Is there a shorthand to communicate a great deal about your story and grab a reader’s interest? Yes, and that shorthand is called a mash-up. You may have noticed in the Publishers Marketplace deal notices that many successful stories are positioned as X meets Y (sometimes with an additional Z). This premise formulation is intended to quickly make the story feel familiar, recognizable and intriguing. With mash-ups, unlike your actual comp titles (which we’ll come to later), you CAN use big blockbusters and bestsellers. So your madcap rom-com set in a lab filled with brainy inventors might be Big Bang Theory meets Honey I Shrunk the Kids. And yes, you can use movies and TV series in creating your logline! Using really iconic examples helps create an instant understanding. Just choose examples that really make sense for your project. It’s okay to use somewhat older examples provided they’re nearly universally-recognizable.

As an alternative to a mash-up, you can pick a familiar comp but present it in an entirely different setting or backdrop that gives it a unique spin. For example, Marley & Me set in an African wildlife preserve. Legally Blonde set in an uptight Wall Street firm. Pride and Prejudice with Zombies (this one really happened).

Using really iconic examples helps create an instant understanding.

And while it’s important to get that mash-up or unique spin down pat, you also need to provide the agent or editor with actual comp titles for marketing and positioning purposes. But what exactly are comp titles and what are they used for?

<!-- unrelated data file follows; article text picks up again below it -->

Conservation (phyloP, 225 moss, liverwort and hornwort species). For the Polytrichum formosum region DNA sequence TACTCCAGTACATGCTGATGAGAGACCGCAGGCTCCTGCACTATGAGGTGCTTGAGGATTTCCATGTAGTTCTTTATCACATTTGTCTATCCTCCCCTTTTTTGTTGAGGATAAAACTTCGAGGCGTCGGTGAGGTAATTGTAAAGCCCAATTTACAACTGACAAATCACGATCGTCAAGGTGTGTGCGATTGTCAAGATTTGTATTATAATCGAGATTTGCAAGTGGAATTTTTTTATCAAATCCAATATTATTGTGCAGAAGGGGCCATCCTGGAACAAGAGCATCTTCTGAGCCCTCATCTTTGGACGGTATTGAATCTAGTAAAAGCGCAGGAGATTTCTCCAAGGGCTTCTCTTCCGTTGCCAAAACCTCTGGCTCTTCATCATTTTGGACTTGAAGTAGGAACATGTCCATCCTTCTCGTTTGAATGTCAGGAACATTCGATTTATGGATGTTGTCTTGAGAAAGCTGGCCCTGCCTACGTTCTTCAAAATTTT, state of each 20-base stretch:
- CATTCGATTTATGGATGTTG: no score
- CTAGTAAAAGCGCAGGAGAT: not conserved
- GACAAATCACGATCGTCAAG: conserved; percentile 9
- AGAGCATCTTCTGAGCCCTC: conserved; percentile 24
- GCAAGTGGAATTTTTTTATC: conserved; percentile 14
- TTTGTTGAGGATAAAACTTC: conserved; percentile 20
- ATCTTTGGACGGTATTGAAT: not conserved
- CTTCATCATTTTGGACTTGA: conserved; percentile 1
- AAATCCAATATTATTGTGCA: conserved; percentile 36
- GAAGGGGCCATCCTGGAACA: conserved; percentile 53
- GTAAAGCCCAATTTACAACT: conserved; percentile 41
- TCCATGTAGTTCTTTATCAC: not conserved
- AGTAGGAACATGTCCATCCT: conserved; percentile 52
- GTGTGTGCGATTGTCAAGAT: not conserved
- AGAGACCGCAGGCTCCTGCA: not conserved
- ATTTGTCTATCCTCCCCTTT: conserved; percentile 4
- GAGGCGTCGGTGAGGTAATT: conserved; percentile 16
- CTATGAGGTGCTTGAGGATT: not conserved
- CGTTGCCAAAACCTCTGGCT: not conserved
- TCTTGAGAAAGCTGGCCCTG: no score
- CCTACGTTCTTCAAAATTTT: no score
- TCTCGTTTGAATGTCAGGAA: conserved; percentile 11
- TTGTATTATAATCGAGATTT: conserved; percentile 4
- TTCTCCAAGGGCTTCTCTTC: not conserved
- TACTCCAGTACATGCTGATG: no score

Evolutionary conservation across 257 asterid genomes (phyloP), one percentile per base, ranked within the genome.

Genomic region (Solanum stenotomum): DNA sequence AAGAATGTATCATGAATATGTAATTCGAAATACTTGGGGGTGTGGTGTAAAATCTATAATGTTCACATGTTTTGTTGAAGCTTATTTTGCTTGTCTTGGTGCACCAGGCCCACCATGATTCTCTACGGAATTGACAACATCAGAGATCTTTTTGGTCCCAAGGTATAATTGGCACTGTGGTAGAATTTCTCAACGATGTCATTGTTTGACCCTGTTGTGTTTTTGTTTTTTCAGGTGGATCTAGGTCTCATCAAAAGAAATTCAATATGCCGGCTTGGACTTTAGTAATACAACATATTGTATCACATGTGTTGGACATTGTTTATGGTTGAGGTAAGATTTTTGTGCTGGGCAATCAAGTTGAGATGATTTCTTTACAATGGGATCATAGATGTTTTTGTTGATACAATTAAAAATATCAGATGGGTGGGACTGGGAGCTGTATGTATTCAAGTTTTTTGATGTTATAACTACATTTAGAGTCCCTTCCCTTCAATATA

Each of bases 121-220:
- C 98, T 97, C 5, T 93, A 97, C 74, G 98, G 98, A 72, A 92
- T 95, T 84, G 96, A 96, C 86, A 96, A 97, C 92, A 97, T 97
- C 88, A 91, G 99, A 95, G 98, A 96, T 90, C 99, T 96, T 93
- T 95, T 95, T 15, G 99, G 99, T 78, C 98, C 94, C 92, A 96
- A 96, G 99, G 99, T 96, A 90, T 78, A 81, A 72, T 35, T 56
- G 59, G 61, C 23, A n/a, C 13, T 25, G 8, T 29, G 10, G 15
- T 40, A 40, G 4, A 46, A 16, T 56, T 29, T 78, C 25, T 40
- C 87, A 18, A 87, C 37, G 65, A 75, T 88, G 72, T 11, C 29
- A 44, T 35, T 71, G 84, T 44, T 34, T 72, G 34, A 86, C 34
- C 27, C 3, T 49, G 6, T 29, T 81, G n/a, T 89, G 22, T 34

Comp titles should be books from the past few years that have performed well and would resonate with the readership of your book, but I don’t suggest going beyond two or three years. Comp titles should be from the same genre (or blended genre if that applies) and the same format. Don’t use a graphic novel as a comp for a traditional novel, or a YA novel as a comp for an adult novel. We’re looking at books for the same readership as yours, and how they performed. You want to give the agent or editor you’re pitching the idea that your book has the same potential. However, I don’t recommend using titles from huge, established stars – these are never a good gauge for the potential from a new writer and the books are selling based on that writers’ long history and name recognizability, and new authors don’t have that advantage yet.